For the past couple of months, I have been disappointed with my yoga journal subscription. Over the years, it has gone from a magazine filled with thought provoking articles on love, life, meditation, nourishment, and yoga asanas (poses) for all humans to a typical girly magazine littered with material advertising, yoga "quick fixes," tag lines like "yoga to tighten up that core!" and "clothes to highlight your yoga curves." It was sad to see the change, as it seemed this would be the one magazine that could change the cultural conversation. I decided not to renew my subscription, and today my final issue came in the mail.
As some of you know, my yoga girl-crush is Kathryn Budig, a fun-loving, beer-drinking, talented yogini, with curves to boot. She happened to be the cover model this month, which makes my heart dance a little bit. She has been a "celebrity" yogini for many years, training big names like Giada, creating a DVD for Gaiam, and being the naked girl in the ToeSox ads. When she did those ads, she was 25 years old and in amazing shape. Over the years she has found love, aged 7 years, and put on some weight. Yoga Journal asked her what she thought about looking at her 25-year old self, and this was her response,
I don’t believe in changing anything, but it has been a challenge to watch my 25-year-old body turn into a 32-year-old body. It is not depressing; it is the evolution of a woman. This body, whether it is 10 pounds skinnier or 10 pounds heavier, can still do those postures because it is strong. I stay focused on what I feel, on the results. I have a lot of love in my life, and I didn’t have that when I was 25. If I get hung up on what my body looks like, I am losing track of my goal, of my aim.
The whole article was great, and I encourage you all to read it. For me, it furthered the conversation about finding our happy, and specifically, making our relationship with our body a happy one. As I said before, being in the fitness industry is tough, because there is a lot of emphasis on how you look, with the occasional "how do you feel?" thrown in as an afterthought. I've known people who do not have an ounce of fat on their bodies be completely miserable and I know people who've put on weight and glow with happiness.
I think the most important step is changing our perspective. In the article, Kathryn alludes to the challenging yoga world, where the ideal aesthetic is long and lean. As a curvy girl, she has been called "brave" for showing her curves. Her response is simple, being curvy and rocking it is not brave, going to war is. We aren't made to look the same, so it's not brave for those of us who have them to show our curves, its just how it should be. Same thing if you have a naturally thin body, do you girl. It's not brave to love how we are, it's just challenging. Even then, it's a problem we created ourselves. We make it complicated when we are perfectly healthy and relatively happy, but we look at the cellulite on the back of our thighs and say, "I would be so much happier if that was gone."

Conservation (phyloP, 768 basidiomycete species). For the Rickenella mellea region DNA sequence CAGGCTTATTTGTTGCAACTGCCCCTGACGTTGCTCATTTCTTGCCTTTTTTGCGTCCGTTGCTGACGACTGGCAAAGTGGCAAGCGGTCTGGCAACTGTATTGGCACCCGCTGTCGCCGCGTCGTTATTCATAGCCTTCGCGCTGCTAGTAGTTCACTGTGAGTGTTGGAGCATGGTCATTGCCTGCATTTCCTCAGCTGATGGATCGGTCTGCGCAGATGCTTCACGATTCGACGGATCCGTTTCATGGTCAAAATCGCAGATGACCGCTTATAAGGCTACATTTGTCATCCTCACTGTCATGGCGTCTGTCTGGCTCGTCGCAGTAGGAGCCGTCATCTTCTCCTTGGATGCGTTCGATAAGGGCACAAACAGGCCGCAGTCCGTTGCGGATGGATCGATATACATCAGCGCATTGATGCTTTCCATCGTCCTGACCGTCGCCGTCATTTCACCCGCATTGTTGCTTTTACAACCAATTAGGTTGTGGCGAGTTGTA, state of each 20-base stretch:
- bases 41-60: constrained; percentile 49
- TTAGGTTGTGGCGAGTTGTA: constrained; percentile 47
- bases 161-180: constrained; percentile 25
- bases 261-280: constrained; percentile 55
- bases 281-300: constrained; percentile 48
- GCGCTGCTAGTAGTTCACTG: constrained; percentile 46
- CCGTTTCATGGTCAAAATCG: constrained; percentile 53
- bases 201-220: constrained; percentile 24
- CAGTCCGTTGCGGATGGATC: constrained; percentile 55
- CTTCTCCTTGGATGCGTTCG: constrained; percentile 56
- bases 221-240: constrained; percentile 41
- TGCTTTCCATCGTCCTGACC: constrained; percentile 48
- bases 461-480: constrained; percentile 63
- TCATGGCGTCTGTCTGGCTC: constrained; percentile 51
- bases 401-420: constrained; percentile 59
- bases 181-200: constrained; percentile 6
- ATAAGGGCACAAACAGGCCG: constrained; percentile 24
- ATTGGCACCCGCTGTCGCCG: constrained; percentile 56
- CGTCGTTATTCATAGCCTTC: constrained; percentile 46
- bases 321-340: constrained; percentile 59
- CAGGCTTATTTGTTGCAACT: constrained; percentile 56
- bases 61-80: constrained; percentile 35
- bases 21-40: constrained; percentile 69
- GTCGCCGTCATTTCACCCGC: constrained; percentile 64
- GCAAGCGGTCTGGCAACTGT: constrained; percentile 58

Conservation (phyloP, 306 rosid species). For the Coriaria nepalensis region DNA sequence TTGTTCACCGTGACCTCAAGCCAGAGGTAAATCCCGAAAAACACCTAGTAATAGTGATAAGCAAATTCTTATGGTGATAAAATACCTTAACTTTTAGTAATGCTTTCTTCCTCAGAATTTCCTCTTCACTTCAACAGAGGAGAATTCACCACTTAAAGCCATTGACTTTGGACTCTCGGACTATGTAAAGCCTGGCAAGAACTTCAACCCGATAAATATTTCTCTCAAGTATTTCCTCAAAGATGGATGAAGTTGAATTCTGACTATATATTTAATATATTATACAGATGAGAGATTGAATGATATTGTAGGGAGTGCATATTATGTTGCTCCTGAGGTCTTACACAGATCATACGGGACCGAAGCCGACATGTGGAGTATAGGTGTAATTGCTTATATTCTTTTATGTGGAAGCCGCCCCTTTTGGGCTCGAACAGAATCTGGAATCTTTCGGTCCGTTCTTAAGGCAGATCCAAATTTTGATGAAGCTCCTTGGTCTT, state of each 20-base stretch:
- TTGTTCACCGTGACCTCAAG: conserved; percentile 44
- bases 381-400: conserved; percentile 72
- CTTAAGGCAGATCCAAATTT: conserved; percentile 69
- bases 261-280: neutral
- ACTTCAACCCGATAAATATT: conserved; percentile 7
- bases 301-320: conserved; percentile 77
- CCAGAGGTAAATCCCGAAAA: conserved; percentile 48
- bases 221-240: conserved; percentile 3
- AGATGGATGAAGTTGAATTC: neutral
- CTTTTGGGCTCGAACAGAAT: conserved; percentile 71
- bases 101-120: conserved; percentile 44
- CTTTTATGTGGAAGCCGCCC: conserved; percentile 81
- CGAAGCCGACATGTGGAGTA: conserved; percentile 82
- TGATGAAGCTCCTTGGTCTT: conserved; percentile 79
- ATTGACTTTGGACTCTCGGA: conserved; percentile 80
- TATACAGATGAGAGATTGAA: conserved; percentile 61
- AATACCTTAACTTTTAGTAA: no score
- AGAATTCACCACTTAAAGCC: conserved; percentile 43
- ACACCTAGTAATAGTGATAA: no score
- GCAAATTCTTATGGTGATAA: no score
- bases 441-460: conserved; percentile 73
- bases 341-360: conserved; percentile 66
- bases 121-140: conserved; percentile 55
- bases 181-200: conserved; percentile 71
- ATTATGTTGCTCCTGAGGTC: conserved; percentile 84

I have a long history of bad-mouthing my assets, but over the years I have made a conscious decision to stop. I have been open in my classes, talking about my "CrossFit thighs" and my "yoga booty." I have extra meat on me in different areas, but those are all signs of what I do, where I've been, and who I am. Don't fight the natural you. (Of course there are times when I am uncomfortable, like when I eat/drink too much of something or of the wrong thing. But we must recognize the temporary discomforts and separate them from living in constant dissatisfaction.) When you speak positively about yourself, it doesn't mean you are 100 percent OK with your body, but you are living with it and loving what you have today. Then you empower and give permission to other people to do the same."
But, then there are real life issues we encounter and must face. So, if you are truly unhappy, or if you are truly uncomfortable in your skin, its time to touch base on exactly why. I had a student come up to me to inquire about the cleanse. She feels uncomfortable in her skin, knowing that something isn't right. I've known her long even to know that she has suffered in the past couple of months (possibly the last year) through physical injuries, emotional traumas, big life changes, and more. These kinds of stresses have taken a toll on her body and she doesn't feel like herself. Her body isn't representing who she feels she is. She, like many of us, lost connection to herself, her physical self. I've been there and when you're there, you know the difference between being superficially unhappy with the way you look and knowing deep down that something else is going on.
This is an example of when you can look at where you are and make changes to get back to you. It's not about losing weight here, its about attacking the stressors that have put on the weight. Because the physical weight isn't the issue, its the emotional weight that lives inside. Shew! That can feel heavy, right?!
If you are feeling this way, and are not sure you are ready to take on any major changes yet, I challenge you to simply start "checking in." Start a daily journal and give yourself 5-10 minutes each day to express anything you want. Write down how you feel, what's up with you, or even a quote that spoke to you. Once you start that conversation with yourself, you're on the path to trigger your happy.